Gazprom will cut pipeline gas prices for European buyers this year in response to competition, its top export official said yesterday.
Gazprom, Russia’s largest company by market capitalisation, generates around 55% of its gas revenues in Europe where it supplies around a quarter of gas needs. Its revenues from gas sales to Europe declined 3% last year to $55.9bn.
The company has already had to give in to pressure to cash-strapped European buyers locked into long-term supply contracts, cutting prices and returning some money in “retroactive payments.” This year’s reductions will be smaller, however.
“The price correction will be even less than in the previous round of talks, when it stood at 7-10%,” Alexander Medvedev, the head of Gazprom’s export arm, told a briefing.
Total rebates to European companies stood at 102.7bn roubles ($3.22bn) in 2012.
Following the first adjustments last year, Gazprom’s export volumes to Europe have recovered slightly, clawing back some market share it had lost to Norwegian rival Statoil, which supplies most of its gas under spot market deals which are currently cheaper than Russia’s contracts.
Medvedev said the repayments are expected to total less than $800-$900mn this year, although this amount excludes possible payments to Germany’s utility RWE, which has been involved in an arbitration case with Gazprom.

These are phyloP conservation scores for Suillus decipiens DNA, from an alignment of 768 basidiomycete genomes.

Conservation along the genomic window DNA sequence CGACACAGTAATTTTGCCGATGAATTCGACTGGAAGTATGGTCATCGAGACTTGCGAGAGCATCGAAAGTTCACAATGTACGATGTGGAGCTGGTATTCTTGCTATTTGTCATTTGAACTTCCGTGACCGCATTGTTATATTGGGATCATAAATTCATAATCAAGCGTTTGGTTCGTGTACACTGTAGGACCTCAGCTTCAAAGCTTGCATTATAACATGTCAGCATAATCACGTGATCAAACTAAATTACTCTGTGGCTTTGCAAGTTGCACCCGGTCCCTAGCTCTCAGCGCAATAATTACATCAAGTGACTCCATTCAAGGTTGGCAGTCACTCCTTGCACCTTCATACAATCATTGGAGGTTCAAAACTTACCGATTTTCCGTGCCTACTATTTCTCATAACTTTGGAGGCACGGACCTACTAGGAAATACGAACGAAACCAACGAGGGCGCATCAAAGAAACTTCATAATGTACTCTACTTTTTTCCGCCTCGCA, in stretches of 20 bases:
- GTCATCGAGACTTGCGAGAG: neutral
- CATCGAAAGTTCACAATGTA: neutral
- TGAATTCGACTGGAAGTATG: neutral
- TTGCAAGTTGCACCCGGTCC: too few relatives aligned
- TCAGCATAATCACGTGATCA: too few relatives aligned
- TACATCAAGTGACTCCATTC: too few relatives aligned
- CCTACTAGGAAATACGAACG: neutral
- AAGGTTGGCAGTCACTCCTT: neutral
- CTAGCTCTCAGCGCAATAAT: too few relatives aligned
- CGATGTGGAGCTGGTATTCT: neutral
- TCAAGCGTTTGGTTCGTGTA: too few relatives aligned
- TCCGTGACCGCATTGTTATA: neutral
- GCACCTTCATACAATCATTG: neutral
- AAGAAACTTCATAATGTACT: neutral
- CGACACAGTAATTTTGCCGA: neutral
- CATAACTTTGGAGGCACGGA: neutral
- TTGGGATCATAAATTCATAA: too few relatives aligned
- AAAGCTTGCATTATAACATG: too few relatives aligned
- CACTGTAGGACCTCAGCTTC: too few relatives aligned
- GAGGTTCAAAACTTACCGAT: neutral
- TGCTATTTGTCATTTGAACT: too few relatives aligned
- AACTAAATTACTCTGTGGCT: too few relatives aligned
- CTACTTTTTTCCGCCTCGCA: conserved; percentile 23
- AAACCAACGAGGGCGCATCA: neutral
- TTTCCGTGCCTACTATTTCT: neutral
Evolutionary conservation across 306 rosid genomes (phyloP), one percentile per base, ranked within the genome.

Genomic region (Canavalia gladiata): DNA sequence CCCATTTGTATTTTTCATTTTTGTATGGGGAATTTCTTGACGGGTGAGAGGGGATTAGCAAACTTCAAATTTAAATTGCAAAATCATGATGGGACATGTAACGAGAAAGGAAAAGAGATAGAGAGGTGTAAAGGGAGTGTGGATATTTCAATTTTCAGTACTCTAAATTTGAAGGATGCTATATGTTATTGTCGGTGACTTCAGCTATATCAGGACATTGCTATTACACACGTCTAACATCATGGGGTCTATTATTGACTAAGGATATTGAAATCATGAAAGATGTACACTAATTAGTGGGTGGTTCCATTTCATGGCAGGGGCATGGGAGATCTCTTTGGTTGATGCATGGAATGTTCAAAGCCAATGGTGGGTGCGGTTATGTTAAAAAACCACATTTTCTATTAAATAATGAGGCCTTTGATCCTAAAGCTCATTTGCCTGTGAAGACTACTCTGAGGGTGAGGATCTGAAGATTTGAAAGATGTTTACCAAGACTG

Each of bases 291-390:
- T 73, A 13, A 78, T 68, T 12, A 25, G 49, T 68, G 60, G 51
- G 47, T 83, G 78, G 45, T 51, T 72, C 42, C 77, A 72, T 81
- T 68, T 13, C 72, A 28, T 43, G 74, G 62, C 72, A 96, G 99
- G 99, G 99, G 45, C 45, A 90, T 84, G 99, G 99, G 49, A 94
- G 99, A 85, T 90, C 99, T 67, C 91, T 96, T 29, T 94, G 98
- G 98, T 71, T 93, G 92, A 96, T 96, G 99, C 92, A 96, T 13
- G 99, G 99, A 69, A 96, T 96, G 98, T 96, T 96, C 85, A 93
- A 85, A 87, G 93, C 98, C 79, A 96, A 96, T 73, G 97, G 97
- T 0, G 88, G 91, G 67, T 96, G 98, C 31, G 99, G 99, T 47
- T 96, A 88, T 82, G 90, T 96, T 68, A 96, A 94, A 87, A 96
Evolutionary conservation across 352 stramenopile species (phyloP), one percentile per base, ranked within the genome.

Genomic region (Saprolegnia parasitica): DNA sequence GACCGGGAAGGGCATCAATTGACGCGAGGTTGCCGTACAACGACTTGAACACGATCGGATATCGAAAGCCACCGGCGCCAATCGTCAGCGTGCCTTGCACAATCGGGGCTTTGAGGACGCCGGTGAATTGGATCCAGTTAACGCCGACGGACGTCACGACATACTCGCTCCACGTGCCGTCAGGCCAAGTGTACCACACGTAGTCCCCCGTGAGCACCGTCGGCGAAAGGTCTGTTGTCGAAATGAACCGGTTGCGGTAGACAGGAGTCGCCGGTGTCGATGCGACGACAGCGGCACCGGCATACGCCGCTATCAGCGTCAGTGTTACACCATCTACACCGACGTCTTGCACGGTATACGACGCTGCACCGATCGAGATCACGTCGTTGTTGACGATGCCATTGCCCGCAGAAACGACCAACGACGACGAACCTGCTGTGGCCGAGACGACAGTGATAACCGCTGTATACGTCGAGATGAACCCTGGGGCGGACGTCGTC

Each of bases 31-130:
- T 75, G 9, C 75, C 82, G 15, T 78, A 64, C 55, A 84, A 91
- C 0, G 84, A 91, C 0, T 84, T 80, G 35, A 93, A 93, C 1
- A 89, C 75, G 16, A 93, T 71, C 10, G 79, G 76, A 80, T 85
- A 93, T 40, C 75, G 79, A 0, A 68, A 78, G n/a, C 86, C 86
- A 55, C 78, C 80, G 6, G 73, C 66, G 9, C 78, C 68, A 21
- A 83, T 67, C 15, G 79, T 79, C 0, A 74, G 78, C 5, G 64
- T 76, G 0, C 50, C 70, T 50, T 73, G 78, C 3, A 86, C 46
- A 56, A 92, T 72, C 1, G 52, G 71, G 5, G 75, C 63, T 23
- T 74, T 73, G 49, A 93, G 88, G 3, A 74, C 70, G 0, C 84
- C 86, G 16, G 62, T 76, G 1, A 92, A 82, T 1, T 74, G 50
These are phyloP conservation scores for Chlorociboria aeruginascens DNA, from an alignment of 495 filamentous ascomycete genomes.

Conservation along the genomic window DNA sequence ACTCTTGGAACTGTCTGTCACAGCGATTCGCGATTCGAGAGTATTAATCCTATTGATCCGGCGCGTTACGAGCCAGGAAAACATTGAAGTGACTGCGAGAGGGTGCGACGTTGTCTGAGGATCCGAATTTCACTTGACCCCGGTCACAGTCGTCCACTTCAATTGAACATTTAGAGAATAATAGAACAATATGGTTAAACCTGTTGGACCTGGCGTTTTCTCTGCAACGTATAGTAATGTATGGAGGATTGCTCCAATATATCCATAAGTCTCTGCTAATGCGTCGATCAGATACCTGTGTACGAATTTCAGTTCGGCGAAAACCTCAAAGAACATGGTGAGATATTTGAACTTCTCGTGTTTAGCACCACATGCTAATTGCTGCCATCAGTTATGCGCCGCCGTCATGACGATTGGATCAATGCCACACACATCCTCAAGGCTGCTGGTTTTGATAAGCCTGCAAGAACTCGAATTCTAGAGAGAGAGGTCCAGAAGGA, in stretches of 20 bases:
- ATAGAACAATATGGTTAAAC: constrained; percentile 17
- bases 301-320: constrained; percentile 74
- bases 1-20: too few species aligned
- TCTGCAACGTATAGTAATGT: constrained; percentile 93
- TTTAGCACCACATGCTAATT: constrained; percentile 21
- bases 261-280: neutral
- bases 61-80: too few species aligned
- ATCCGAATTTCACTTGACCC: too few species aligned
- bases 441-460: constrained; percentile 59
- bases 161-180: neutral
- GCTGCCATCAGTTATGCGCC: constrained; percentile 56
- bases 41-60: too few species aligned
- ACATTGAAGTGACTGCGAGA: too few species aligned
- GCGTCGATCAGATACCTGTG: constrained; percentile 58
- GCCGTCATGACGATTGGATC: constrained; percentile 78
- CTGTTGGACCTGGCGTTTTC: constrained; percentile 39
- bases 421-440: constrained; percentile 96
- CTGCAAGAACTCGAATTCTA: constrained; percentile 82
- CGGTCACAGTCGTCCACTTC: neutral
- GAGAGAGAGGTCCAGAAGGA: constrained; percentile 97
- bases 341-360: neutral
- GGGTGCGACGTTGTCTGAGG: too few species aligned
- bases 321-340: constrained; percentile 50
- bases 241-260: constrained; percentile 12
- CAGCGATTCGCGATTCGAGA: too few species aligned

Medvedev also said Gazprom would continue to cut prices this year in new deals where its sale prices are pegged to declining oil prices, though at a slower pace than has been the case.
He said new deals could include Italy’s Eni and France’s GDF Suez.
Medvedev expects the average gas price for Europe in Gazprom’s long-term contracts will decline to $370-$380 per 1,000 cubic metres from $402 last year, confirming previous reports.
The proposed price drop to Europe would translate into a fall from $14.8 per million British thermal units (mmBtu) to around $13.7 per mmBtu.
While this is still higher than the average price of $9 per mmBtu paid at Europe’s benchmark gas hub, Britain’s National Balancing Point (NBP), it is competitive with winter spot prices and below those paid for Asian liquefied natural gas (LNG) cargoes.
In a move to strengthen its European hold, Gazprom wants full access to Germany’s Opal pipeline, an extension to the Nord Stream link built by Russia to bypass transit countries such as Ukraine.
Some analysts reckon Gazprom’s 2013 forecast for gas prices is too low, meaning it may be factoring in a possible pay-out to RWE Transgas.Last updated:
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